Trucks and equipment are your biggest capital investment. Try these solutions to prevent corrosion from costing you a bundle.
Given enough time, any object made of iron or steel exposed to oxygen or moisture will oxidize, or rust. Exposure to chemicals such as road salts or acids only accelerate the process. The good news is that there’s a host of strategies — from chemical treatments to barriers — that can be used to beat rust at its own game.
The first question any work vehicle owner should ask is whether a corrosion treatment makes financial sense, says Leslie Wong, vice president of customer and dealer service at Unhaggle.com, a service designed to help buyers negotiate the best price for a vehicle.
He notes that new pickup trucks, for example, offer warranties against rust perforation or surface corrosion. “If you don’t intend to keep the vehicle beyond the point where the vehicle’s manufacturer rust warranty runs out, then there is absolutely no point in paying for rust-proofing,” he says.
Even GMC’s own website notes: “Application of additional rust-inhibiting materials is not required under the corrosion coverage and none is recommended.”
The home turf of the vehicle also plays a part. Locations experiencing heavy winters and lots of road salt offer more corrosion risk. So do coastal areas where salty sea spray eats metal. While rustproofing can make a big difference to vehicle longevity in salt-prone locations, simply washing the vehicle regularly is the best way to remove the salt that causes rust.
Most rustproofing treatments fall into several categories: undercoating with tar-based sprays, dripless oil sprays, drip oil sprays, rust conversion sprays and bed liners. Some of these treatments are available as do-it-yourself products while others are proprietary products that can only be applied professionally.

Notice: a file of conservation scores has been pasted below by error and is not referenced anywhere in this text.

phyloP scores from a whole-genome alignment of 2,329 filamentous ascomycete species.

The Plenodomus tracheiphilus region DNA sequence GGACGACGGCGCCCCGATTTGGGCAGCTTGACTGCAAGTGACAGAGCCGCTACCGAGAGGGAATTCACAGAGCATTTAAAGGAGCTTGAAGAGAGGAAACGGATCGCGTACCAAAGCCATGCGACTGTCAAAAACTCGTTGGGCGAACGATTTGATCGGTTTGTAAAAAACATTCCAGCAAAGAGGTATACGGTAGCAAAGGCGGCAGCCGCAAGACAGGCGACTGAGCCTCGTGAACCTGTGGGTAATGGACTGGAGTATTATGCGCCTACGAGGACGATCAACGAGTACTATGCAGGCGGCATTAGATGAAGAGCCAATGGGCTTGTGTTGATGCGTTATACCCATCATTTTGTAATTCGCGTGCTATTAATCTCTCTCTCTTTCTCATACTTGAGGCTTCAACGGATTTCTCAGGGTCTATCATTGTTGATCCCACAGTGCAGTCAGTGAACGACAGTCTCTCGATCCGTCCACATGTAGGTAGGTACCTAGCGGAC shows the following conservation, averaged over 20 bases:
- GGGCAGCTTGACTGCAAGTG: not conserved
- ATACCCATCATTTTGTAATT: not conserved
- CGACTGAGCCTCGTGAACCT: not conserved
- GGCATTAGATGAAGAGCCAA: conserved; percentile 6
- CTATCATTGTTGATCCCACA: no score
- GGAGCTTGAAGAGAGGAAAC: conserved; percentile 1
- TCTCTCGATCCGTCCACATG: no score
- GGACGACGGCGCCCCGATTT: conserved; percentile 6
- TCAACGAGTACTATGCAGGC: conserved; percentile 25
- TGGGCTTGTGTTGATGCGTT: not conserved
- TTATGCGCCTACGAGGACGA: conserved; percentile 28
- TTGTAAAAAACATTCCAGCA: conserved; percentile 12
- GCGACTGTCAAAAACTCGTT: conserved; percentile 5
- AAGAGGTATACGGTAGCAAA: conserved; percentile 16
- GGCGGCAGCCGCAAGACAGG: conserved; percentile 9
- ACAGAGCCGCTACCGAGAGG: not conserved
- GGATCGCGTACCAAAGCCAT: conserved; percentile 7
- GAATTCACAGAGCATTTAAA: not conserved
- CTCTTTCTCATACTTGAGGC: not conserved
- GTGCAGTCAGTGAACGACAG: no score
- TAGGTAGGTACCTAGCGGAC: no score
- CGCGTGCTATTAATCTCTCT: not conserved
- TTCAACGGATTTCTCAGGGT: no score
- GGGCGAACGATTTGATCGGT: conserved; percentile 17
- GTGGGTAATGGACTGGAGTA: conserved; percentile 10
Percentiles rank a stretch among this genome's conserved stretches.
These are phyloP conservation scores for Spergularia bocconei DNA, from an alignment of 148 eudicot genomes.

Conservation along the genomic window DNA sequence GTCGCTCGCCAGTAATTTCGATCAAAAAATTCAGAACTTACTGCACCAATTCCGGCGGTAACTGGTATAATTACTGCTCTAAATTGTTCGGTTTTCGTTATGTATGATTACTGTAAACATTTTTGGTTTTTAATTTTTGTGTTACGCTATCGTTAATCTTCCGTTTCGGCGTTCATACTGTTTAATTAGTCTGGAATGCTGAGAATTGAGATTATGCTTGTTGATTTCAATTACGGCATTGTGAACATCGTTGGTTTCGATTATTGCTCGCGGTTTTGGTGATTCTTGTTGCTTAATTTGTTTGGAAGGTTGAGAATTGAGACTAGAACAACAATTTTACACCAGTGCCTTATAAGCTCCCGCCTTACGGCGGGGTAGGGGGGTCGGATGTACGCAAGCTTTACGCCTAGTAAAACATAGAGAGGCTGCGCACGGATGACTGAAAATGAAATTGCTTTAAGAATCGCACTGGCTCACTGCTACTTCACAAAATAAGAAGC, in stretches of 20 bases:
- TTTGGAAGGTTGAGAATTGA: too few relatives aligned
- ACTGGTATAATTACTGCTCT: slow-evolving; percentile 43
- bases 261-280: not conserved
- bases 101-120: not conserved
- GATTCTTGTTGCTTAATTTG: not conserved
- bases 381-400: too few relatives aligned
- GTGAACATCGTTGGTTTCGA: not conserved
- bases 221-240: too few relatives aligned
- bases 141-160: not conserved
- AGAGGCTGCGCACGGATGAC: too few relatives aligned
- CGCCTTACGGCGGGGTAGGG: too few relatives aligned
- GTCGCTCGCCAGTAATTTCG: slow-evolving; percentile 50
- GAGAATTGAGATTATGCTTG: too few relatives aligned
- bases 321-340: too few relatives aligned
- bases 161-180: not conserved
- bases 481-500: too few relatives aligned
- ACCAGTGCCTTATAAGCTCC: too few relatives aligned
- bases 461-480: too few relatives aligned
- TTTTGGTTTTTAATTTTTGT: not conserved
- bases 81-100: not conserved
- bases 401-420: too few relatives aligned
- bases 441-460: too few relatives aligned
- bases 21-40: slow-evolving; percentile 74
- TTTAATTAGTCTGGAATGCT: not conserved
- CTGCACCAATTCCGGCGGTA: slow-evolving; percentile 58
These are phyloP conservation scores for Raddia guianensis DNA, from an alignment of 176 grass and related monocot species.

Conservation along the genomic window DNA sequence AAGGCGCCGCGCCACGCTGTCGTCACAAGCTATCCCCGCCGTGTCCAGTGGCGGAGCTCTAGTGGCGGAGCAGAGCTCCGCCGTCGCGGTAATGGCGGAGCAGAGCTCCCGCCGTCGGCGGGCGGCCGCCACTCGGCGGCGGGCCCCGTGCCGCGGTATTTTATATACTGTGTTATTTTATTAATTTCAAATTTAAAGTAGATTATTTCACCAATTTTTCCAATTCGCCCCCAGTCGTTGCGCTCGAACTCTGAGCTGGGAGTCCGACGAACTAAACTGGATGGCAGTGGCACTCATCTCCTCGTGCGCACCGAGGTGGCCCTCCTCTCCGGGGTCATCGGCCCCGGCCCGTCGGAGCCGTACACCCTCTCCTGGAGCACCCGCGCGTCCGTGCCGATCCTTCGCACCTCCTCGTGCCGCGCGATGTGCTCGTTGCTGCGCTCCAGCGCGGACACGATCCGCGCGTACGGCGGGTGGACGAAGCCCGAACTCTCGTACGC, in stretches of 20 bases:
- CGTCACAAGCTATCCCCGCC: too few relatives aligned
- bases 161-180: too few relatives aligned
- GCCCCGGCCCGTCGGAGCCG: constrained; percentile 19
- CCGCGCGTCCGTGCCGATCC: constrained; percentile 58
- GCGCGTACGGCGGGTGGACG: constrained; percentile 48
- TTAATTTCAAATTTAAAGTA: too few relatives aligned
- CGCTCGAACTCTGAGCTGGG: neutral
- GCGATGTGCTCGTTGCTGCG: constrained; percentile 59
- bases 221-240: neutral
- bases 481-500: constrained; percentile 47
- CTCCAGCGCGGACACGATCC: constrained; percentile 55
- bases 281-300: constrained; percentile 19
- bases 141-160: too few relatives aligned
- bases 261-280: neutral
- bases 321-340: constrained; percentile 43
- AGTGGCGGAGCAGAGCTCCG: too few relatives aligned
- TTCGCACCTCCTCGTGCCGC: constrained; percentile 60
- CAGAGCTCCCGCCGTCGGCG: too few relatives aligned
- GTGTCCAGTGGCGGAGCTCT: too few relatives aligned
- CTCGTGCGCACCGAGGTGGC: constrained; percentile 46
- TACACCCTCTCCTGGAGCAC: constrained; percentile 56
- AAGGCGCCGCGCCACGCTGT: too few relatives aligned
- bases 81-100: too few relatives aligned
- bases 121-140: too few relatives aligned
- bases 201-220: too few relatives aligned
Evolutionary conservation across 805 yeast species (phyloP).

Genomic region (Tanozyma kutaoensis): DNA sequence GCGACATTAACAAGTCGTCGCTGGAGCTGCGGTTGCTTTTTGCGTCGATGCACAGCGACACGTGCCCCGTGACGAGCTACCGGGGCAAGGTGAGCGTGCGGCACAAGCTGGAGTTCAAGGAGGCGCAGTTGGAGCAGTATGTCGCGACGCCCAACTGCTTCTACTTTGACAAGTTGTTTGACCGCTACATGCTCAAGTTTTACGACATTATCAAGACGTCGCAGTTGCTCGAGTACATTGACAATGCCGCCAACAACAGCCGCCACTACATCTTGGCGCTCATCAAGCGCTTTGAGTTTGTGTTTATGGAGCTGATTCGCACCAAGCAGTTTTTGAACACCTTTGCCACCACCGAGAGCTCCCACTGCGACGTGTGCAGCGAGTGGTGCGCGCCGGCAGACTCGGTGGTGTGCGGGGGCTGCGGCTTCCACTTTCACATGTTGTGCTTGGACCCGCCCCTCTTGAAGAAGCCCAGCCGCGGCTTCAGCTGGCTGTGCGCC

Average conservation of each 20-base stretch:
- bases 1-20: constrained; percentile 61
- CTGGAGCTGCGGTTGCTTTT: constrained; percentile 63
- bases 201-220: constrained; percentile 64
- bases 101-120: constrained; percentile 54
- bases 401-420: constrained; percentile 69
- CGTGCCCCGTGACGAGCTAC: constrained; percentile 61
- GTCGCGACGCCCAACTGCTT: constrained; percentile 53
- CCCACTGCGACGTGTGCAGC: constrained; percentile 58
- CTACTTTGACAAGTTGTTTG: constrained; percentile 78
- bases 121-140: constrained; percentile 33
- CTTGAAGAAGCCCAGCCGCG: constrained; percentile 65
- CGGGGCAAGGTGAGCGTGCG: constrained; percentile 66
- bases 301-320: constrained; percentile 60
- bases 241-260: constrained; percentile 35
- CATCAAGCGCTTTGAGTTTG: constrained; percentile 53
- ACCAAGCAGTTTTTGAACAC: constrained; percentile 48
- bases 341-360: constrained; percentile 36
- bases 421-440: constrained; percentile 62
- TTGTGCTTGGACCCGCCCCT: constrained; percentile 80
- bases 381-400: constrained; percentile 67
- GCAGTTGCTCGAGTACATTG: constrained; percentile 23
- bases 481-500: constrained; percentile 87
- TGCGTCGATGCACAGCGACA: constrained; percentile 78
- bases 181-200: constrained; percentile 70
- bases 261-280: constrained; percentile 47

Undercoating with tar-based sprays
Using this method, tar-based sprays are applied underneath the vehicle and into wheel wells, and harden into a solid barrier. While the barrier remains intact the protected surface won’t rust. However, undercoating should be inspected annually to ensure it remains intact. If the surface cracks or peels, moisture can penetrate the coating and migrate behind the barrier, forming unseen rust.
Dripless oil spray
Dripless oil sprays form a waxy barrier and generally cover more area than undercoating. It can be applied to wheel wells, hoods and rocker panels. To fully apply the product, holes must be drilled into door panels and other areas of the car.
Drip oil sprays
Drip oil sprays are thinner than dripless sprays, and are similarly applied through holes drilled into door panels and other sections of the vehicle. The upside: The thinner spray tends to reach the inner crevices of the car a little better then dripless sprays. The downside: The car will drip a little oil for a few days after application.
These chemicals can transform red iron oxide into a more stable form, ferric tannate, which can be painted.